Menaced by Al Shabab militants and a worsening drought, thousands of Somalis are abandoning the land to seek refuge in neighbouring Ethiopia.
Hungry and exhausted, Aisha Yussuf Abdi, 40, and her seven young children finally reached Ethiopia at the end of a desperate three-day trek over the border from Somalia.
“We walked and slept on the road,” she says, her eyes flitting nervously as she recalls the journey. “I had to leave my husband and parents behind for my children to have a fighting chance to survive.”
Aisha is amongst some 4,300 Somali refugees who have fled Al Shabab violence and a worsening drought for Ethiopia this year – a growing number of them reaching safety pinched and gaunt through lack of food.
Aisha Yussuf Abdi, 40, and her seven young children fled drought in Somalia
“We walked and slept on the road.”
“People are arriving hungry. A significant number of the children and mothers are malnourished,” says Sandra Harlass, Senior Health Officer for in Ethiopia for UNHCR, the UN Refugee Agency.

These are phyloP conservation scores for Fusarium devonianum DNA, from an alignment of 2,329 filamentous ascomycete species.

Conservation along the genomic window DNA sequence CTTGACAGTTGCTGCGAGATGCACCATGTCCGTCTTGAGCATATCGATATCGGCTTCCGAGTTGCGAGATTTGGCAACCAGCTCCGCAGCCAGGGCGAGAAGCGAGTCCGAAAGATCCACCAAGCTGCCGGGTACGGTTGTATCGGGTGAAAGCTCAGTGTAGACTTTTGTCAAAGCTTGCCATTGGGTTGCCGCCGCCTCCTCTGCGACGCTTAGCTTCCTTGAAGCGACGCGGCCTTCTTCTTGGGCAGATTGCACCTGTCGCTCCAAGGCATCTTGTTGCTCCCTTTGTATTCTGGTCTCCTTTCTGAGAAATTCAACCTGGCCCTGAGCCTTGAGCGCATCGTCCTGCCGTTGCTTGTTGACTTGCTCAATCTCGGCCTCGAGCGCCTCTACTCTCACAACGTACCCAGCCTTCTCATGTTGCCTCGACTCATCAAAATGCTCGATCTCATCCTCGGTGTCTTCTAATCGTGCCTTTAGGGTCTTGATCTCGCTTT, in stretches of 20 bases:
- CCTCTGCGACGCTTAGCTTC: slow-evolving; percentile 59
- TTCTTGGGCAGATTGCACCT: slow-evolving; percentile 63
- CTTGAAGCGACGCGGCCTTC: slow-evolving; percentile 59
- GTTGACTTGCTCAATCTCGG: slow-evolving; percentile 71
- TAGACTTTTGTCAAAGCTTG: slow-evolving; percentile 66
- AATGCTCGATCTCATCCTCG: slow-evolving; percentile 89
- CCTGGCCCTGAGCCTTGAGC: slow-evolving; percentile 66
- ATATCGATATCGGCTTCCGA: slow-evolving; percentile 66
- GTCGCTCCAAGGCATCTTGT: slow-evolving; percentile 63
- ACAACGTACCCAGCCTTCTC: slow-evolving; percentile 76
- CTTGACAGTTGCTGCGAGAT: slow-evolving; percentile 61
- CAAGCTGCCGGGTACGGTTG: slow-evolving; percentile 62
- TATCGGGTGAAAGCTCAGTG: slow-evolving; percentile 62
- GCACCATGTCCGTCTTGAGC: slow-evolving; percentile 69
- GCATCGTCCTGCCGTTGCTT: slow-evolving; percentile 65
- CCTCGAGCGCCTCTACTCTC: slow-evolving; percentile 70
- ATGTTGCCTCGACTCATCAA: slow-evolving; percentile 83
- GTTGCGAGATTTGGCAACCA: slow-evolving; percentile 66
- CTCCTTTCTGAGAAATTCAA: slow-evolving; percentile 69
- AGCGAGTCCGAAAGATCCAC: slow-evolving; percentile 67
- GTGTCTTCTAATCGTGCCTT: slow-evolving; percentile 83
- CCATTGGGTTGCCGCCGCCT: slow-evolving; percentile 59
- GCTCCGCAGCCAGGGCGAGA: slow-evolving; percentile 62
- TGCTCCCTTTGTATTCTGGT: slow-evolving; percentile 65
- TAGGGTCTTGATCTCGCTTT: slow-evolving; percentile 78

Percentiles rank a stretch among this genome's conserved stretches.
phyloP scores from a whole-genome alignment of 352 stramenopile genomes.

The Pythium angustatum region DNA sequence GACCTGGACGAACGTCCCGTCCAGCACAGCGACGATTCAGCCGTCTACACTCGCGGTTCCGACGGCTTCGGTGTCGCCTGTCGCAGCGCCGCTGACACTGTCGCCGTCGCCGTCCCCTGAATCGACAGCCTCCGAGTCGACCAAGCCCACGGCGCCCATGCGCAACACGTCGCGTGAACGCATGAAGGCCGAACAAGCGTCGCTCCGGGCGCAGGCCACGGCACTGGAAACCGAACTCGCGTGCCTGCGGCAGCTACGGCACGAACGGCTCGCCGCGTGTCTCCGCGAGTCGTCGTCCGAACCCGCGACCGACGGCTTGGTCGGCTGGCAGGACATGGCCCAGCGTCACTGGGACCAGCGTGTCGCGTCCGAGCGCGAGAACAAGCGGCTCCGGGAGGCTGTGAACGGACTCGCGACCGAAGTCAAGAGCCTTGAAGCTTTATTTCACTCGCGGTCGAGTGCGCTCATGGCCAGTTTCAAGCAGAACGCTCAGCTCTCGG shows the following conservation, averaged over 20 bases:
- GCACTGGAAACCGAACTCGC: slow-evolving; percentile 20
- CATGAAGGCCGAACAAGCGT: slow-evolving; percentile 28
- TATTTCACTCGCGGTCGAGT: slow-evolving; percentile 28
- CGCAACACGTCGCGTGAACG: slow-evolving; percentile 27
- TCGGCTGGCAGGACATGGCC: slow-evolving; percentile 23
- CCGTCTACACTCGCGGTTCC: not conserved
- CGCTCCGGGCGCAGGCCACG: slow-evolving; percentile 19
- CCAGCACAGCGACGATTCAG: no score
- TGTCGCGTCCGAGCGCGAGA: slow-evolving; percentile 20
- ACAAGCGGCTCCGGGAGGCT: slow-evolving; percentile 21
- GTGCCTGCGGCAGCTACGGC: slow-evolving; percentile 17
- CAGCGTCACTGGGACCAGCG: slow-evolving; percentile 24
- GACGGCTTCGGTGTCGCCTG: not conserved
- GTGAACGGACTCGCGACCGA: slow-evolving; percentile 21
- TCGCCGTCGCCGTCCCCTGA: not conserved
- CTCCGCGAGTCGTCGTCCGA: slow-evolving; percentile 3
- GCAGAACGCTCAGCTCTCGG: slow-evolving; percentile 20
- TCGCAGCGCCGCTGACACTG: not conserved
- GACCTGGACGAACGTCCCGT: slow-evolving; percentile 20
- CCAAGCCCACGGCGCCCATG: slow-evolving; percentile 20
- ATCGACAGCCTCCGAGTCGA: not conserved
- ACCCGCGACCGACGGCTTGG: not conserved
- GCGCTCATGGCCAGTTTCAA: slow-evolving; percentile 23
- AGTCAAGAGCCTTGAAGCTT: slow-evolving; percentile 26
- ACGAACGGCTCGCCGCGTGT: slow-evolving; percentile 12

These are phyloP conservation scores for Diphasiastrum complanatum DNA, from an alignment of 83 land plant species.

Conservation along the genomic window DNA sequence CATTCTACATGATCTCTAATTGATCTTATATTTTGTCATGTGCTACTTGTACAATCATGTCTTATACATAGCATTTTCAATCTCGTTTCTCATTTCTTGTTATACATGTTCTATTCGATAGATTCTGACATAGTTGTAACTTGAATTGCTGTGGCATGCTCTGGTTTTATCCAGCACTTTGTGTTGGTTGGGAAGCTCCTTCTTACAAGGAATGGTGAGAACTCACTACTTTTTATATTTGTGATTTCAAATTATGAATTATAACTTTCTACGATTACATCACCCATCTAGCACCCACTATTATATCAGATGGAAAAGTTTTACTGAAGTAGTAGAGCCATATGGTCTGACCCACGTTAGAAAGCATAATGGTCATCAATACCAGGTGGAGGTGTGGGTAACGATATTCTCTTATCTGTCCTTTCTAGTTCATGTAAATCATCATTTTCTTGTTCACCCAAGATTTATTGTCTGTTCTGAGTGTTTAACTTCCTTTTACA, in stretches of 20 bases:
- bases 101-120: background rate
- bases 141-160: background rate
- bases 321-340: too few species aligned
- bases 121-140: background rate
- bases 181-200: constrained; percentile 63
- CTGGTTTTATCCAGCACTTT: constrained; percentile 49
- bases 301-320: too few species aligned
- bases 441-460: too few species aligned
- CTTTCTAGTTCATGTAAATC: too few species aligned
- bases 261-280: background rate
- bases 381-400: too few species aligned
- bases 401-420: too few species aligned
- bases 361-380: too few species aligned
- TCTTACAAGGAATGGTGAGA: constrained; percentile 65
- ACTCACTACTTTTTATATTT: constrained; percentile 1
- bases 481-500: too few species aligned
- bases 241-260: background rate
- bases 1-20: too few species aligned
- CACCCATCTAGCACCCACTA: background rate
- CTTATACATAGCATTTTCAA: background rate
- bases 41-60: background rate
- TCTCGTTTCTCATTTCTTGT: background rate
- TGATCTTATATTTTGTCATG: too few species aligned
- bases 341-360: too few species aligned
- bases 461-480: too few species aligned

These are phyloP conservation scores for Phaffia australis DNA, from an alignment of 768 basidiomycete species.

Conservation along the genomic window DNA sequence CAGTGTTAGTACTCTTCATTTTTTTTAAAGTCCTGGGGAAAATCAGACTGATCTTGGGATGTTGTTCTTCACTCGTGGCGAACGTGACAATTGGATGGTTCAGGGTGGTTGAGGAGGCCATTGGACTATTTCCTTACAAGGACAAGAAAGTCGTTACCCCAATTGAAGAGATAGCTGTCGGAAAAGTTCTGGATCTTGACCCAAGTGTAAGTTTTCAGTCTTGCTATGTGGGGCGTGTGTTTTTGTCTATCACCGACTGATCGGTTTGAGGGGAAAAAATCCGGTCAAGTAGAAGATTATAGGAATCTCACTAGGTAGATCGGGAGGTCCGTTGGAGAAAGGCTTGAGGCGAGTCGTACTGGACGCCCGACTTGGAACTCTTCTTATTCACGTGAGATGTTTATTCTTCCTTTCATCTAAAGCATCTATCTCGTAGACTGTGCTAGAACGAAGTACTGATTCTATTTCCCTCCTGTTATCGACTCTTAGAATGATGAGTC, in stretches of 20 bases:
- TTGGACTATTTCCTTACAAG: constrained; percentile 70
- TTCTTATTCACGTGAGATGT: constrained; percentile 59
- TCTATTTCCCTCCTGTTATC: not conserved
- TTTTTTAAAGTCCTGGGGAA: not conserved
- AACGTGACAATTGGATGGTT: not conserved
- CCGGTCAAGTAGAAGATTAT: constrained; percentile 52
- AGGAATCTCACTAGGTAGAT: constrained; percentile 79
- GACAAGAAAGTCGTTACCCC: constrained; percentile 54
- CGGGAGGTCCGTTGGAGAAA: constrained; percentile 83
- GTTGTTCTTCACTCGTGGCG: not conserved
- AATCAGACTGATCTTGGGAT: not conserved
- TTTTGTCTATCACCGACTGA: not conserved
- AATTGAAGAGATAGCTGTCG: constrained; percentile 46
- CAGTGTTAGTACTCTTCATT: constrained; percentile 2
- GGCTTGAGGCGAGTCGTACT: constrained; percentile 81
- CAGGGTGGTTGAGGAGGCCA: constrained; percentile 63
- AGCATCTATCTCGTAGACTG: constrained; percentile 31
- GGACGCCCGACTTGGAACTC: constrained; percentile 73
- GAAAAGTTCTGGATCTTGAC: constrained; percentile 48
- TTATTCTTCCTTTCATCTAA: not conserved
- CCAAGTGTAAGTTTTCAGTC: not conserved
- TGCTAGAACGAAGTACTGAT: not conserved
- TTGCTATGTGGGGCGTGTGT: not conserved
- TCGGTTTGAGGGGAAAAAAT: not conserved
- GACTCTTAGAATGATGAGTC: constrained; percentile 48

At the Dollo Ado Reception Centre, refugees are registered and screened for medical problems. Nearly three-quarters of the children under five arriving are malnourished. “It’s a very fragile situation which needs urgent attention to save lives,” says Harlass.
Already in the grip of instability and resurgent violence, Somalia is experiencing its worst drought in seven years. The vast majority of those fleeing come from the regions of Bay, Gedo and Middle Juba, where most families raise livestock or make their living from tilling the land.